Health Effects From Breathing Cat Urine

Written by cheryl card
  • Share
  • Tweet
  • Share
  • Pin
  • Email
Health Effects From Breathing Cat Urine
Does breathing cat urine have any effects on your health? (cat image by JASON WINTER from Fotolia.com)

You love your pet, but with pets come accidents or bad habits. Pet stains can be difficult to remove. Worse than the stains are the odours that may accompany them. Cat urine has a particularly strong smell. You are concerned about fumes and pollutants in the air, and worry about the health effects of inhaling air with a strong, unpleasant smell.

Other People Are Reading

Degree of Odor

If you pass a litter box which has just been used, you probably will not even notice a urine smell. Kitty litters do a good job of absorbing urine and neutralising odours. If the litter box is not cleaned frequently enough, the smell of urine may build up. These are day-to-day odours and not usually of concern since cat boxes can be put in remote places. The concern is more likely about lingering stains and odours in the carpet.

Ammonia

Cat urine contains ammonia, which is a major cause of the strong smell. Ammonia can be dangerous, but it is a naturally occurring compound. While ammonia is found in soil from bacterial processes, it is also produced in the human body. Ammonia is used to purify water supplies, as a fertiliser, a refrigerant gas, and in the manufacture of plastics, fabrics, pesticides, dyes and explosives. It is also essential in the body for making proteins, according to New York's Department of Health.

High Concentration

Ammonia itself is not the problem, it is the concentration. Most dangerous is pure ammonia in liquid form, also called anhydrous ammonia, not in solution with water. This form is only maintained at high pressure or at very low temperatures. It is corrosive and destructive to cells. Otherwise, ammonia mixes with water and is properly called ammonium hydroxide. Ammonium hydroxide (commonly, "ammonia") used for industrial purposes has a high concentration of about 30 per cent by weight. It is considered corrosive and hazardous.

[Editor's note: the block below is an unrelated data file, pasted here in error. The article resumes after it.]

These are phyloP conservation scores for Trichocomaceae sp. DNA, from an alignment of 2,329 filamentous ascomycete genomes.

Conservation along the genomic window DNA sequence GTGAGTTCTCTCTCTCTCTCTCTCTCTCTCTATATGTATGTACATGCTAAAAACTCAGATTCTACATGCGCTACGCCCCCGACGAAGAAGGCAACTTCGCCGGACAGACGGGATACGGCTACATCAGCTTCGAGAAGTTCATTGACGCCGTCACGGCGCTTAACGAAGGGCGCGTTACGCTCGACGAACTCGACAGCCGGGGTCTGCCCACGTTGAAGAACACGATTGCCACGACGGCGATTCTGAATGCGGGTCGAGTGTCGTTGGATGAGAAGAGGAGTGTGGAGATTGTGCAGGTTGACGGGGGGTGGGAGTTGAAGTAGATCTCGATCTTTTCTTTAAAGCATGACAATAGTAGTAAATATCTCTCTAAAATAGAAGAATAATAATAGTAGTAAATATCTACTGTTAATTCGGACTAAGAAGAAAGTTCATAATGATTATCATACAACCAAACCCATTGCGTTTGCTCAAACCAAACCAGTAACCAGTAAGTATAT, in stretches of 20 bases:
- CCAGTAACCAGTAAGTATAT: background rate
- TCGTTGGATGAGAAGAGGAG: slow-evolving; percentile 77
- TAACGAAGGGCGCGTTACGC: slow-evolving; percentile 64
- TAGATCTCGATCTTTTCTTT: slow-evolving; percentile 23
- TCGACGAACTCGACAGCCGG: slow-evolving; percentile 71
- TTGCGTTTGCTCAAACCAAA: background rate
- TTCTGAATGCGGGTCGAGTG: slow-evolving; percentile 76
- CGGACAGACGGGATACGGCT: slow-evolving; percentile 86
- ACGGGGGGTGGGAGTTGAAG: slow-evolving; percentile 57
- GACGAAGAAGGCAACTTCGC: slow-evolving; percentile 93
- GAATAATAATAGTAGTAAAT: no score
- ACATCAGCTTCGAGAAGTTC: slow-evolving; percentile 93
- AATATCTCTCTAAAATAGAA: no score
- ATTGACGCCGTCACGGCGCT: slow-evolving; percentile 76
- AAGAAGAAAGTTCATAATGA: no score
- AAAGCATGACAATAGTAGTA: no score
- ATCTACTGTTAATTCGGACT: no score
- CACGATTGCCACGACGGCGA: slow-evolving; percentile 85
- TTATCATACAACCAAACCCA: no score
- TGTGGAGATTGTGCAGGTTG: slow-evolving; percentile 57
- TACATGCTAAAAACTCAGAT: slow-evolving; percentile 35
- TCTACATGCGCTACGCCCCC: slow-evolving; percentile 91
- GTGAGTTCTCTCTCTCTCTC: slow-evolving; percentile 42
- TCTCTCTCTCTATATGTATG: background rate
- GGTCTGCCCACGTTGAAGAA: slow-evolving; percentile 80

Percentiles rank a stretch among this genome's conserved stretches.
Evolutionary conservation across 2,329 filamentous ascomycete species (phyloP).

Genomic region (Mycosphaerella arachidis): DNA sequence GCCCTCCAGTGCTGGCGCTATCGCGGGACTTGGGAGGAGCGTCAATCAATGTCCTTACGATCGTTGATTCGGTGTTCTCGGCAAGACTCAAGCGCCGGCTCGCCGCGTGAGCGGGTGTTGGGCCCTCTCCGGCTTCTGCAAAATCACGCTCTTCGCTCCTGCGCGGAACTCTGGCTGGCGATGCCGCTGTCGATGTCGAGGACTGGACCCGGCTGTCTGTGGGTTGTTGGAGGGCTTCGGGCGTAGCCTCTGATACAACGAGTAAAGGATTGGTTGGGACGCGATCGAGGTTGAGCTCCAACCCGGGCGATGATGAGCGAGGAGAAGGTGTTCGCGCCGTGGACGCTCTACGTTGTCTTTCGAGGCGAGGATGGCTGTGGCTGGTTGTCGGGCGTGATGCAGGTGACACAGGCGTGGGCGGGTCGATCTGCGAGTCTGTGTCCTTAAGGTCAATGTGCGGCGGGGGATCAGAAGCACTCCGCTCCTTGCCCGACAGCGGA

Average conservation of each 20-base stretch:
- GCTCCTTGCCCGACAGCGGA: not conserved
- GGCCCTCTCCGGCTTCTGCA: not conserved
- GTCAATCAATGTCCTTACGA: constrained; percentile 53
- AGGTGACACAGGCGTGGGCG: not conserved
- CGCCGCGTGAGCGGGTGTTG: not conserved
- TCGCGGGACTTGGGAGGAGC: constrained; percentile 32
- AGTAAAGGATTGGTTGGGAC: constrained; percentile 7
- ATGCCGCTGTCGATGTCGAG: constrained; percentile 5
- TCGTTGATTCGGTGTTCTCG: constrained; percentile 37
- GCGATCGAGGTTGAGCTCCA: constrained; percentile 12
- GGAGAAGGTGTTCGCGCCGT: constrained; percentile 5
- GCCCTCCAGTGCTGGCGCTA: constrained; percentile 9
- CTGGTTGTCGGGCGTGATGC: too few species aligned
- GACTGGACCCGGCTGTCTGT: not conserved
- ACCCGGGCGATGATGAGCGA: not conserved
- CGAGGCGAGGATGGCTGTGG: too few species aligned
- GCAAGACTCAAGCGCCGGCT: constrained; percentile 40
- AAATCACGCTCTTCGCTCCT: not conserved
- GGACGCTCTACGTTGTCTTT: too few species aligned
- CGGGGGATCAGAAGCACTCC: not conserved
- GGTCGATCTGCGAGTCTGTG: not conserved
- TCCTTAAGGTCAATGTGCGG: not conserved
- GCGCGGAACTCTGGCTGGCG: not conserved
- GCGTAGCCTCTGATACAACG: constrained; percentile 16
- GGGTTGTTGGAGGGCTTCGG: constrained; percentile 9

Lower Concentrations

According to the Canadian Center for Occupational Health and Safety, cleaning solutions containing ammonia for industrial use contain high concentrations and can cause irritation and burns. These solutions have a concentration of 10 to 25 per cent and are considered hazardous. You may experience increased heart rate, irritation to the eyes and mucous membranes, lung irritation, coughing and nausea. Household cleaning products have a concentration of 5 to 10 per cent. These products come with warnings: avoid inhalation, avoid getting fumes in the eyes, minimise contact with skin and use in well-ventilated areas.

Very Low Concentration

Cat urine has a concentration of .2 per cent. Humans have been exposed to animal urine for thousands of years. The odour of cat urine can linger, but other than irritating you mentally, it is of little consequence. Ammonia is used as a respiratory stimulant by weightlifters and is even present in smelling salts used to awaken people who have fainted. According to healthychild.org, such exposures occur at levels that are too low to pose any health hazard.

Sense of Smell

Exposure to strong ammonia over time can cause a loss of the sense of smell. You may experience this if you work with ammonia. Some pet owners may get used to pet smells, but the ammonia from cat urine is not strong enough to cause a true loss of the sense of smell.

Allergies

While the odour of cat urine will not cause any health problems, people who are very sensitive, have allergies or severe respiratory problems such as asthma may seem to react. They are probably reacting to other things including cat dander, other pets and cleaning products. Don’t confuse an unpleasant smell with something harmful.

Don't Miss

Resources

Filter:
  • All types
  • Articles
  • Slideshows
  • Videos
Sort:
  • Most relevant
  • Most popular
  • Most recent

No articles available

No slideshows available

No videos available

By using the eHow.co.uk site, you consent to the use of cookies. For more information, please see our Cookie policy.